I’ve mentioned the television series Big Love in a previous article. I have a feeling that, after talking about it again in this article, I’ll be talking about that TV show again and again and again. It touches upon so many vitally important and even visceral ideas surrounding male and female relationships. With the brouhaha in our culture over sexually molested boys “wanting it” and sexually molested girls being the “real” victims (except when it’s “good rape”), the myriad lessons that this brilliant program has taught me shine down like moonbeams through clouds. I thought I’d share one of the subtler and most powerful lessons of all.
The basic story outline of the program concerns a secretly polygamous household run by Bill Henrickson (played well by Bill Paxton, complete with Utah-hick accent) with his three wives: Barb (Jeanne Tripplehorn), Nicki (Chloë Sevigny, my fave), and Margie (Ginnifer Goodwin). By the end of five seasons, it is clear that the creators of the show are intent on showing the vital differences between polygamy that is voluntarily entered into and that which is coerced. In other words: The power dynamics that are inherent in sexual relationships are laid bare and open for critical analysis through all five seasons.
In mid-run of the show, it is discovered that second wife Nicki was previously forced into a polygamous marriage that she left; she also left her baby girl. When the secret is betrayed, she is reunited with her now 15-year-old daughter, Cara Lynn (Cassi Thomson), who displays a remarkable ability with mathematics. Cara Lynn is tutored privately by her math teacher, Greg (Christian Campbell), who begins a sexual relationship with her. When the “affair” is discovered by the family, it is immediately stopped, and Cara Lynn is sent to another school.
Also midway through the series, it is discovered that Margie lied about her age to Bill when they were married. He thought she was 18. Turns out she was only 16. That’s a hell of a way to ruin Christmas dinner.
Both issues come to a head ‘round about the same time, resulting in yet another family squabble about the endless f—ups (Mormonspeak) within this roly-poly family, in which Bill defends himself for marrying Margie while simultaneously condemning Greg as a “sexual predator.” How odd that the central protagonist could get away with saying so when the difference is technically one year, when both females are technically adults by virtue of their fertility and pubescent transformation, and when all participants are voluntarily engaged.
Bill does have one more reason to distance himself from the moniker of “predator” in that he thought Margie was legal age; Greg knew d— well that he was having sex with someone underage, and also was aware that it all had to be kept secret to keep himself from losing his job, his reputation, and perhaps his freedom. However, are these really enough reasons to put these two men into completely different categories?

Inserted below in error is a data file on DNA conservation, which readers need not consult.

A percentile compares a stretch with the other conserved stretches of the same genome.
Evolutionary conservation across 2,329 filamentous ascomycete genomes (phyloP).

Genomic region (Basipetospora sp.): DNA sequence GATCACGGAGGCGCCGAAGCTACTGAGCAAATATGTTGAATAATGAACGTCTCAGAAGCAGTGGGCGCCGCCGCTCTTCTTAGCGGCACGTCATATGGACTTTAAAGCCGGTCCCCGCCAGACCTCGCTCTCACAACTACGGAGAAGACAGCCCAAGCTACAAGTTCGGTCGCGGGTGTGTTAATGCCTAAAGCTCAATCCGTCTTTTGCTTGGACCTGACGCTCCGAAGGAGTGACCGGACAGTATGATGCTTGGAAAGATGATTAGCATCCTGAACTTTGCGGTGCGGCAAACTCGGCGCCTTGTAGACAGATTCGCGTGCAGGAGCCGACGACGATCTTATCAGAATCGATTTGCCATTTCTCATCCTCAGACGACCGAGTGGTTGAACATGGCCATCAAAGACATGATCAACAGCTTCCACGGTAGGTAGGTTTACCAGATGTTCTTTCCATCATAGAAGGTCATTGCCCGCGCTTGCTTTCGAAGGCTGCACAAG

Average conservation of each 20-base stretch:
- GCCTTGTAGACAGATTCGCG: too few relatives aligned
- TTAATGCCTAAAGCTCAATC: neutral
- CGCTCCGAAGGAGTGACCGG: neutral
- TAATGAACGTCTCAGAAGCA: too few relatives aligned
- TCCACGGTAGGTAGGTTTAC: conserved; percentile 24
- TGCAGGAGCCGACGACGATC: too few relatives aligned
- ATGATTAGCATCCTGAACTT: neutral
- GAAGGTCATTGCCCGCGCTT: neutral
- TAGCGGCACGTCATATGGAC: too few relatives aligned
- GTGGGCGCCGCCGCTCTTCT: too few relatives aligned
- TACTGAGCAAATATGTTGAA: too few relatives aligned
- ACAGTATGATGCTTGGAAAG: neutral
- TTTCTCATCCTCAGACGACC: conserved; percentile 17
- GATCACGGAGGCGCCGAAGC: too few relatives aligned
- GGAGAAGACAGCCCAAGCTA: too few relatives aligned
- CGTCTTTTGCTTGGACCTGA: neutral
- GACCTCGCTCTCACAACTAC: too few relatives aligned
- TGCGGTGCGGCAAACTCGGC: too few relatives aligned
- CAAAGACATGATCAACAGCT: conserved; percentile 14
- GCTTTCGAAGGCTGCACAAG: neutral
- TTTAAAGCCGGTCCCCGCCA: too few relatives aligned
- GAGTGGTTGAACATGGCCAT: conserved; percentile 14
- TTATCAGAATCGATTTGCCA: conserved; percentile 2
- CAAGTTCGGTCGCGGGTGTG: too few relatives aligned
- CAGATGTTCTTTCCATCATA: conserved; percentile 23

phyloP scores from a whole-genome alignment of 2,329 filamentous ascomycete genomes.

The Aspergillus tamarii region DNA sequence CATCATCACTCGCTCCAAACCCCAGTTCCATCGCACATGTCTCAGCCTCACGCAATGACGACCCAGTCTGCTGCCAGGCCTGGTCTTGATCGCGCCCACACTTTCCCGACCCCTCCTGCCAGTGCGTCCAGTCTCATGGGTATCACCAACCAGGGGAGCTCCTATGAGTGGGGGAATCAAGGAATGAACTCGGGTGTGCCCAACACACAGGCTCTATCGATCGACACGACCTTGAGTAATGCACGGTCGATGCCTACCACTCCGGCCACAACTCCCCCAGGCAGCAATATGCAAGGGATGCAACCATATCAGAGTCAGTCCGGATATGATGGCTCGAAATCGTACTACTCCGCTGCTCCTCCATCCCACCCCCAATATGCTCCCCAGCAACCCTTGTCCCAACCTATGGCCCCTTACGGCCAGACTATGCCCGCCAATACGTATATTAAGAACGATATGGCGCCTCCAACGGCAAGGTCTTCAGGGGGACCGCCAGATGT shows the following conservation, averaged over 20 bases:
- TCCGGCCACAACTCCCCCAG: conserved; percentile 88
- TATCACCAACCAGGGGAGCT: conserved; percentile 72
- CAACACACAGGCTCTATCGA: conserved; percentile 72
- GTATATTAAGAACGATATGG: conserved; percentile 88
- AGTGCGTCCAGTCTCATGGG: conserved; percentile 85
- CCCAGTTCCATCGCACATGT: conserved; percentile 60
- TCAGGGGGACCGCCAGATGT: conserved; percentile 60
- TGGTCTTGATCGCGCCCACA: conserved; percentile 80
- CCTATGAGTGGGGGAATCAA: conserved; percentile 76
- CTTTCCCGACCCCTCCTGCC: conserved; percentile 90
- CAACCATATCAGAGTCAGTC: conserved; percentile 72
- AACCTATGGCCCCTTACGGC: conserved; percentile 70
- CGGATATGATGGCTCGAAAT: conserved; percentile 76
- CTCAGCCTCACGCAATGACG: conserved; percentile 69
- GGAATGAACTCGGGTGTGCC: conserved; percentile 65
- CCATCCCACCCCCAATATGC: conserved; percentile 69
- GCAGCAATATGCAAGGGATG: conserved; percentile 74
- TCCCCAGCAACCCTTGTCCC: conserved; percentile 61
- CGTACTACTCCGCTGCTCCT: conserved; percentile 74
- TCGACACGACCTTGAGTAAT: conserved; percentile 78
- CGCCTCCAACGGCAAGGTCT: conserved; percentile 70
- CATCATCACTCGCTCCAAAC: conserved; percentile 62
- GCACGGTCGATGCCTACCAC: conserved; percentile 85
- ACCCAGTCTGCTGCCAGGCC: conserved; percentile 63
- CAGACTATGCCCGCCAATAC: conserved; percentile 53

In my opinion, they are. And now I shall explain.
In order for sexual expression to be something other than trauma, it is requisite for the participants to each be able to display a certain base level of autonomy. Due to the various disabilities, illnesses, and external circumstances with which adults can suffer, such volition can be expressed in a multitude of ways and be mutually understood. In spite of the variety of ways to communicate sexual desire, the constant that is held throughout voluntary sexual expression is our collective ability to recognize when full autonomy is present and when it is not.
“Rape culture” is the ridiculous idea that men in general seek to remove some level of autonomy from women so that they can b— more chicks. “Good rape,” a phenomenon taught to us by Eve Ensler that seems to have mysteriously disappeared from her best-selling play, is the even more ridiculous idea that if a teenaged female “enjoys” the advances of an older woman, the difference in autonomy between the two individuals is not a concern. Raping a younger female in this fashion has something “good” about it, and is therefore not truly a part of the “rape culture” which we men supposedly enjoy.
Actual rape is very close to the original definition of rape, which still means “to steal.” It can only occur when the volition of at least one party has been reduced, or is already in a reduced state by virtue of at least one of several means: physical inability to communicate refusal (such as a handicap or unconsciousness); emotional inability to express disinterest (such as the emotional immaturity of a child too afraid to say, “No”); physical or emotional inability to remove oneself from a dangerous situation (such as being pinned down, held at gunpoint, or any number of extortionary means); etc.